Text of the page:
It makes sense that a warming planet would have warmer winters with less snow and more rain. But a new report points to how a disturbing trend of increased winter rain is actually endangering the year-round water supply in some parts of the US. A new Climate Central report out today examined 65 years of winter precipitation data in 42 US states. In every single region there was a decrease in the amount of precipitation that fell as snow, including some disturbing decreases in certain high elevations of the Northwest which depend on deep snow to replenish water supply.
Most states have seen a trend of more winter rain than snow over the last 65 years
The biggest concern about warm winter precipitation is that it can bring about a disastrous phenomenon called "rain on snow" where rain falls on previously accumulated snowpack. Normally this happens in spring, when it's simply part of the hydrological process of breaking down the snow and moving it into streams that transport the water down to lower altitudes. But when it happens too soon, it melts the snowpack prematurely. And you want that snow to stick around for as long as possible so it melts slowly, releasing water into local streams long into the warm summer months.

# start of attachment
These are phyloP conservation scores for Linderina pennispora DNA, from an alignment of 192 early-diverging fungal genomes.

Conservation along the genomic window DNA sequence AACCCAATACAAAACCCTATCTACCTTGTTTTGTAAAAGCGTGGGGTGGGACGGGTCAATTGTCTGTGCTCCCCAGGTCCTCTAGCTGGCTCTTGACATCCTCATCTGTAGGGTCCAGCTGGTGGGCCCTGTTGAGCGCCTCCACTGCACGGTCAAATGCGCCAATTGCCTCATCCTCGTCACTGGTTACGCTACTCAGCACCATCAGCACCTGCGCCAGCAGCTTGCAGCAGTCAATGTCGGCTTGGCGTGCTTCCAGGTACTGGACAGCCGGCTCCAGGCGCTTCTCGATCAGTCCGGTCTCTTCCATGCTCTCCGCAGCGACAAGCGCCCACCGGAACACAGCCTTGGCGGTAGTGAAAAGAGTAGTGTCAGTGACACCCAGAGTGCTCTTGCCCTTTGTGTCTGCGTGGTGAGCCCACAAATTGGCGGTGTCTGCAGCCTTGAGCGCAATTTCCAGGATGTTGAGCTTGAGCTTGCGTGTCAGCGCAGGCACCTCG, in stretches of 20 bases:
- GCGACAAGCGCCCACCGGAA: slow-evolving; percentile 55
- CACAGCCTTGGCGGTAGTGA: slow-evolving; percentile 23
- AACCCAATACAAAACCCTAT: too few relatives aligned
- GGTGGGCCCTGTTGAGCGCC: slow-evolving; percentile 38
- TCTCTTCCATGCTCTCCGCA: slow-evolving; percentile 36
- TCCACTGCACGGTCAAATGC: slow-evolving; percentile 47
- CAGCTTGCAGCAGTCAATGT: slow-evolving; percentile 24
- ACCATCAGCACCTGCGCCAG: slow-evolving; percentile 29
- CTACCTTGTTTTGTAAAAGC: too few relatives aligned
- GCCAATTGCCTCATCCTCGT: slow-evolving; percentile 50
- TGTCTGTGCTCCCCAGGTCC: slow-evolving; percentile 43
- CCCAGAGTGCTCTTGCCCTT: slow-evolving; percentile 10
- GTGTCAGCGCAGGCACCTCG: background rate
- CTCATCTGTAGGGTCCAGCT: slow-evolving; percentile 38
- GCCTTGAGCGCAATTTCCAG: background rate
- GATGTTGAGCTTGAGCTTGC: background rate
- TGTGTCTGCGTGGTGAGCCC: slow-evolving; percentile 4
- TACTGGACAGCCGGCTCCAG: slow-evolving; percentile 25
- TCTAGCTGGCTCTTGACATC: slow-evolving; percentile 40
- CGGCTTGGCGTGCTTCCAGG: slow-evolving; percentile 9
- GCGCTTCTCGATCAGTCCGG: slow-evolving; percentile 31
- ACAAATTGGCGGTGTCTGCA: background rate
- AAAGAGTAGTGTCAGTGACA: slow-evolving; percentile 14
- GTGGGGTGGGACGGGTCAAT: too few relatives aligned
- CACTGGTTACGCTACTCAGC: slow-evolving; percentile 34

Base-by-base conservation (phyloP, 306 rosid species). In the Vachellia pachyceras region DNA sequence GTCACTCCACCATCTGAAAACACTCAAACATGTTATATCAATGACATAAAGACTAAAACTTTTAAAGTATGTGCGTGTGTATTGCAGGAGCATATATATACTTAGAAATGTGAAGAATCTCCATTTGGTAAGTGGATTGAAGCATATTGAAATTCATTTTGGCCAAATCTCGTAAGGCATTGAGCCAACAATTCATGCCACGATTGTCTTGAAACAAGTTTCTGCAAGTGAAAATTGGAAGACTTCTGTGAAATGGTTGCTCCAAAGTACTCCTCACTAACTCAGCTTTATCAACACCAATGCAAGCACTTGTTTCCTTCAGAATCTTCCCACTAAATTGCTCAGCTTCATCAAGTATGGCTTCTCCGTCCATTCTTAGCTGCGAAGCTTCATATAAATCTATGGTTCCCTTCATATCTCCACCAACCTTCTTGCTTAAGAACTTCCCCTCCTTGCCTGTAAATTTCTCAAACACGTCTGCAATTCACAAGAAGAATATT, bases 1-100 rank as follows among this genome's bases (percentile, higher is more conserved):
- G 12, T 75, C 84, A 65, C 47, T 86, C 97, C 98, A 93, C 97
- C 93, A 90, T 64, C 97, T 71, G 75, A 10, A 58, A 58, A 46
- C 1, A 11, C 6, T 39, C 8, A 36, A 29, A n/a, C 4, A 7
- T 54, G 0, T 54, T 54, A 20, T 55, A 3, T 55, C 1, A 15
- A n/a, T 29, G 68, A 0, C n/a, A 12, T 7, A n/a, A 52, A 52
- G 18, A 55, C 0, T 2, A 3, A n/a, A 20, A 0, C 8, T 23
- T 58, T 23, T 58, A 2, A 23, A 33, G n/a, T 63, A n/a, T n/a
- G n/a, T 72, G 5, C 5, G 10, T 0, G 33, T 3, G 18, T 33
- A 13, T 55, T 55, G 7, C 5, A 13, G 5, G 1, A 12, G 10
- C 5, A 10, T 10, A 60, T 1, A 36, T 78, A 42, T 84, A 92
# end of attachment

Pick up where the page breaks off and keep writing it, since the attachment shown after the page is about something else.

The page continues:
There are a lot of other reasons why rain that should be snow is bad. Too much winter rain can destabilise the ground, leading to more floods and mudslides. Stream flows can be disrupted by both too much and too little water, which messes with the habitats of fish and other wildlife. And less snow on the ground come spring means overall reduced soil moisture, leaving forests drier and making conditions more dangerous for wildfires.
There as was a lot of talk about rain on snow this winter as part of the gamble of pinning drought relief on El Niño's warmer-than-average storms. It's true that the El Niño-affected Northwestern states of Washington, Oregon, Idaho, and Montana saw the biggest increase in winter precipitation that fell as rain in this particular study. But it's unlikely that this is just a temporary El Niño thing, something you can easily see evidenced in the rapidly retreating glaciers of Glacier National Park over the last few decades. Since 1896, winters in the contiguous US have warmed by about 1.5C and as we've seen over the last few years, the planet has no immediate plans to cool down.
Top: Rare and catastrophic flooding in Missouri in December of 2015. AP Photo/Jeff Roberson